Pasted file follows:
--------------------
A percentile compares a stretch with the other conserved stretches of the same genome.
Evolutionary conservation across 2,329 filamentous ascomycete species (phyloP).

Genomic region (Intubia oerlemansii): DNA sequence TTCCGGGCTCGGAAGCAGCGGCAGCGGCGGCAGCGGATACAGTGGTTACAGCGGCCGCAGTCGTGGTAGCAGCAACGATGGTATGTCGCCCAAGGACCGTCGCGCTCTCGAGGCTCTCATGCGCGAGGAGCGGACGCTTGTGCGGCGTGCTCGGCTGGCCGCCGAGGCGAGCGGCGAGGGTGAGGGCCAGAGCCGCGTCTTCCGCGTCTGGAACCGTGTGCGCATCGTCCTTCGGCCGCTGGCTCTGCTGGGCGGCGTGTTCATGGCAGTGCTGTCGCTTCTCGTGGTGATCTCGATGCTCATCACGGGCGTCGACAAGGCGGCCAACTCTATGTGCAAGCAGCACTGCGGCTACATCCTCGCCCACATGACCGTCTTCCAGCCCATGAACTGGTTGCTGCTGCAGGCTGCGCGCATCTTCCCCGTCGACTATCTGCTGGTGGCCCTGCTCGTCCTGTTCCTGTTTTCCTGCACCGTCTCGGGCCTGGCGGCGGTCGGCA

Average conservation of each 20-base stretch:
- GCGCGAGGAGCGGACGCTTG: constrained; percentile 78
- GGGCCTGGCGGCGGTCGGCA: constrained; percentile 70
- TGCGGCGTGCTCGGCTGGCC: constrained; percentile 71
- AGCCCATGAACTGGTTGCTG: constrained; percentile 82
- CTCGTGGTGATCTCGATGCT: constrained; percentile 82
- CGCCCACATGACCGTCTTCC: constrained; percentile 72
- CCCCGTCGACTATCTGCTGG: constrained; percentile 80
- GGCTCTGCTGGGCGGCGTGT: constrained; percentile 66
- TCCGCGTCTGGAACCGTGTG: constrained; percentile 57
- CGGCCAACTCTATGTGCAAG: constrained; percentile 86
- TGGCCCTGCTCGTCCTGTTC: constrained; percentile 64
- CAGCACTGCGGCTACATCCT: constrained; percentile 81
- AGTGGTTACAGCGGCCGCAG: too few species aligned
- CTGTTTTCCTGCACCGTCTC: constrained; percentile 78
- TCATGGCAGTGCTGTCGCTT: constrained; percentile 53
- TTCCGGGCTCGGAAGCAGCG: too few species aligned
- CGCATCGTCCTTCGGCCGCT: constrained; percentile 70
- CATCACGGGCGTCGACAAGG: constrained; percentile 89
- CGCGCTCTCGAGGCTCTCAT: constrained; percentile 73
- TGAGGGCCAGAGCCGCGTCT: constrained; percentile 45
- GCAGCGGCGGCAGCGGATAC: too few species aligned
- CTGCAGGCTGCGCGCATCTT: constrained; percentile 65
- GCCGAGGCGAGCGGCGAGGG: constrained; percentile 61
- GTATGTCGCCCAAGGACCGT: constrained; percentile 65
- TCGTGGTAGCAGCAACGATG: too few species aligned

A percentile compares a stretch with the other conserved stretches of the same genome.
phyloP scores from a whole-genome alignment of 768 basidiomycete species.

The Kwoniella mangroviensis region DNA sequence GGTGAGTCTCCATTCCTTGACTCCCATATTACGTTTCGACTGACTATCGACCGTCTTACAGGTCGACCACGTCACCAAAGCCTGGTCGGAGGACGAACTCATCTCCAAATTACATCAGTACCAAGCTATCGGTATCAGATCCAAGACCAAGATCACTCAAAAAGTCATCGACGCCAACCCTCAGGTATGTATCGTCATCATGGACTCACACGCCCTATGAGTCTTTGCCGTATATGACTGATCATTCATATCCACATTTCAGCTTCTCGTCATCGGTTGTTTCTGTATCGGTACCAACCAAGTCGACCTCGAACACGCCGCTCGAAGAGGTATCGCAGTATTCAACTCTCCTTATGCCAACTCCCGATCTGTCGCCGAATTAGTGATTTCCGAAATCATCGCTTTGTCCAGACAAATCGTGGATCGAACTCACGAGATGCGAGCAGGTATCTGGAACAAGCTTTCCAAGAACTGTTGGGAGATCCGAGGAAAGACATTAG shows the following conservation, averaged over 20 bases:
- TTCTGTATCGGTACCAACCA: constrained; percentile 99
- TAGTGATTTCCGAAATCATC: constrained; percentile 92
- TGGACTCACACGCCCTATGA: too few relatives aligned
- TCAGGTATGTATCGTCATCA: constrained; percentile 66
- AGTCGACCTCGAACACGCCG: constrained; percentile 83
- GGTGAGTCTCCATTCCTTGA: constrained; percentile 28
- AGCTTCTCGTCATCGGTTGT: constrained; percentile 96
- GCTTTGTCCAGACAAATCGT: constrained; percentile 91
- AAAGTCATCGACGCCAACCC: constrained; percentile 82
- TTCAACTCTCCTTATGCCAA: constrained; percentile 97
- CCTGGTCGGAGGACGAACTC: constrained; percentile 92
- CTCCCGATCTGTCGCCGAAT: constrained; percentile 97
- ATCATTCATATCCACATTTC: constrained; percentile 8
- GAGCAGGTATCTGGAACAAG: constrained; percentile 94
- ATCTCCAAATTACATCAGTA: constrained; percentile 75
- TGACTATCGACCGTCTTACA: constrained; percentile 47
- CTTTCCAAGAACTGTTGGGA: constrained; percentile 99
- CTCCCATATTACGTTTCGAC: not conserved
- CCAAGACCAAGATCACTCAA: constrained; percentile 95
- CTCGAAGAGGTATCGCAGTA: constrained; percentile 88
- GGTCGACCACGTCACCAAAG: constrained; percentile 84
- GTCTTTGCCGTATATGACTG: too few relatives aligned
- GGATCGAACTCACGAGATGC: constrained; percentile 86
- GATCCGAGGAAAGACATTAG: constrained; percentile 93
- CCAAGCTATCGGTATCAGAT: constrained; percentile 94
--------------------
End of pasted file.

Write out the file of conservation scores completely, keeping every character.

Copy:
A percentile compares a stretch with the other conserved stretches of the same genome.
Evolutionary conservation across 2,329 filamentous ascomycete species (phyloP).

Genomic region (Intubia oerlemansii): DNA sequence TTCCGGGCTCGGAAGCAGCGGCAGCGGCGGCAGCGGATACAGTGGTTACAGCGGCCGCAGTCGTGGTAGCAGCAACGATGGTATGTCGCCCAAGGACCGTCGCGCTCTCGAGGCTCTCATGCGCGAGGAGCGGACGCTTGTGCGGCGTGCTCGGCTGGCCGCCGAGGCGAGCGGCGAGGGTGAGGGCCAGAGCCGCGTCTTCCGCGTCTGGAACCGTGTGCGCATCGTCCTTCGGCCGCTGGCTCTGCTGGGCGGCGTGTTCATGGCAGTGCTGTCGCTTCTCGTGGTGATCTCGATGCTCATCACGGGCGTCGACAAGGCGGCCAACTCTATGTGCAAGCAGCACTGCGGCTACATCCTCGCCCACATGACCGTCTTCCAGCCCATGAACTGGTTGCTGCTGCAGGCTGCGCGCATCTTCCCCGTCGACTATCTGCTGGTGGCCCTGCTCGTCCTGTTCCTGTTTTCCTGCACCGTCTCGGGCCTGGCGGCGGTCGGCA

Average conservation of each 20-base stretch:
- GCGCGAGGAGCGGACGCTTG: constrained; percentile 78
- GGGCCTGGCGGCGGTCGGCA: constrained; percentile 70
- TGCGGCGTGCTCGGCTGGCC: constrained; percentile 71
- AGCCCATGAACTGGTTGCTG: constrained; percentile 82
- CTCGTGGTGATCTCGATGCT: constrained; percentile 82
- CGCCCACATGACCGTCTTCC: constrained; percentile 72
- CCCCGTCGACTATCTGCTGG: constrained; percentile 80
- GGCTCTGCTGGGCGGCGTGT: constrained; percentile 66
- TCCGCGTCTGGAACCGTGTG: constrained; percentile 57
- CGGCCAACTCTATGTGCAAG: constrained; percentile 86
- TGGCCCTGCTCGTCCTGTTC: constrained; percentile 64
- CAGCACTGCGGCTACATCCT: constrained; percentile 81
- AGTGGTTACAGCGGCCGCAG: too few species aligned
- CTGTTTTCCTGCACCGTCTC: constrained; percentile 78
- TCATGGCAGTGCTGTCGCTT: constrained; percentile 53
- TTCCGGGCTCGGAAGCAGCG: too few species aligned
- CGCATCGTCCTTCGGCCGCT: constrained; percentile 70
- CATCACGGGCGTCGACAAGG: constrained; percentile 89
- CGCGCTCTCGAGGCTCTCAT: constrained; percentile 73
- TGAGGGCCAGAGCCGCGTCT: constrained; percentile 45
- GCAGCGGCGGCAGCGGATAC: too few species aligned
- CTGCAGGCTGCGCGCATCTT: constrained; percentile 65
- GCCGAGGCGAGCGGCGAGGG: constrained; percentile 61
- GTATGTCGCCCAAGGACCGT: constrained; percentile 65
- TCGTGGTAGCAGCAACGATG: too few species aligned

A percentile compares a stretch with the other conserved stretches of the same genome.
phyloP scores from a whole-genome alignment of 768 basidiomycete species.

The Kwoniella mangroviensis region DNA sequence GGTGAGTCTCCATTCCTTGACTCCCATATTACGTTTCGACTGACTATCGACCGTCTTACAGGTCGACCACGTCACCAAAGCCTGGTCGGAGGACGAACTCATCTCCAAATTACATCAGTACCAAGCTATCGGTATCAGATCCAAGACCAAGATCACTCAAAAAGTCATCGACGCCAACCCTCAGGTATGTATCGTCATCATGGACTCACACGCCCTATGAGTCTTTGCCGTATATGACTGATCATTCATATCCACATTTCAGCTTCTCGTCATCGGTTGTTTCTGTATCGGTACCAACCAAGTCGACCTCGAACACGCCGCTCGAAGAGGTATCGCAGTATTCAACTCTCCTTATGCCAACTCCCGATCTGTCGCCGAATTAGTGATTTCCGAAATCATCGCTTTGTCCAGACAAATCGTGGATCGAACTCACGAGATGCGAGCAGGTATCTGGAACAAGCTTTCCAAGAACTGTTGGGAGATCCGAGGAAAGACATTAG shows the following conservation, averaged over 20 bases:
- TTCTGTATCGGTACCAACCA: constrained; percentile 99
- TAGTGATTTCCGAAATCATC: constrained; percentile 92
- TGGACTCACACGCCCTATGA: too few relatives aligned
- TCAGGTATGTATCGTCATCA: constrained; percentile 66
- AGTCGACCTCGAACACGCCG: constrained; percentile 83
- GGTGAGTCTCCATTCCTTGA: constrained; percentile 28
- AGCTTCTCGTCATCGGTTGT: constrained; percentile 96
- GCTTTGTCCAGACAAATCGT: constrained; percentile 91
- AAAGTCATCGACGCCAACCC: constrained; percentile 82
- TTCAACTCTCCTTATGCCAA: constrained; percentile 97
- CCTGGTCGGAGGACGAACTC: constrained; percentile 92
- CTCCCGATCTGTCGCCGAAT: constrained; percentile 97
- ATCATTCATATCCACATTTC: constrained; percentile 8
- GAGCAGGTATCTGGAACAAG: constrained; percentile 94
- ATCTCCAAATTACATCAGTA: constrained; percentile 75
- TGACTATCGACCGTCTTACA: constrained; percentile 47
- CTTTCCAAGAACTGTTGGGA: constrained; percentile 99
- CTCCCATATTACGTTTCGAC: not conserved
- CCAAGACCAAGATCACTCAA: constrained; percentile 95
- CTCGAAGAGGTATCGCAGTA: constrained; percentile 88
- GGTCGACCACGTCACCAAAG: constrained; percentile 84
- GTCTTTGCCGTATATGACTG: too few relatives aligned
- GGATCGAACTCACGAGATGC: constrained; percentile 86
- GATCCGAGGAAAGACATTAG: constrained; percentile 93
- CCAAGCTATCGGTATCAGAT: constrained; percentile 94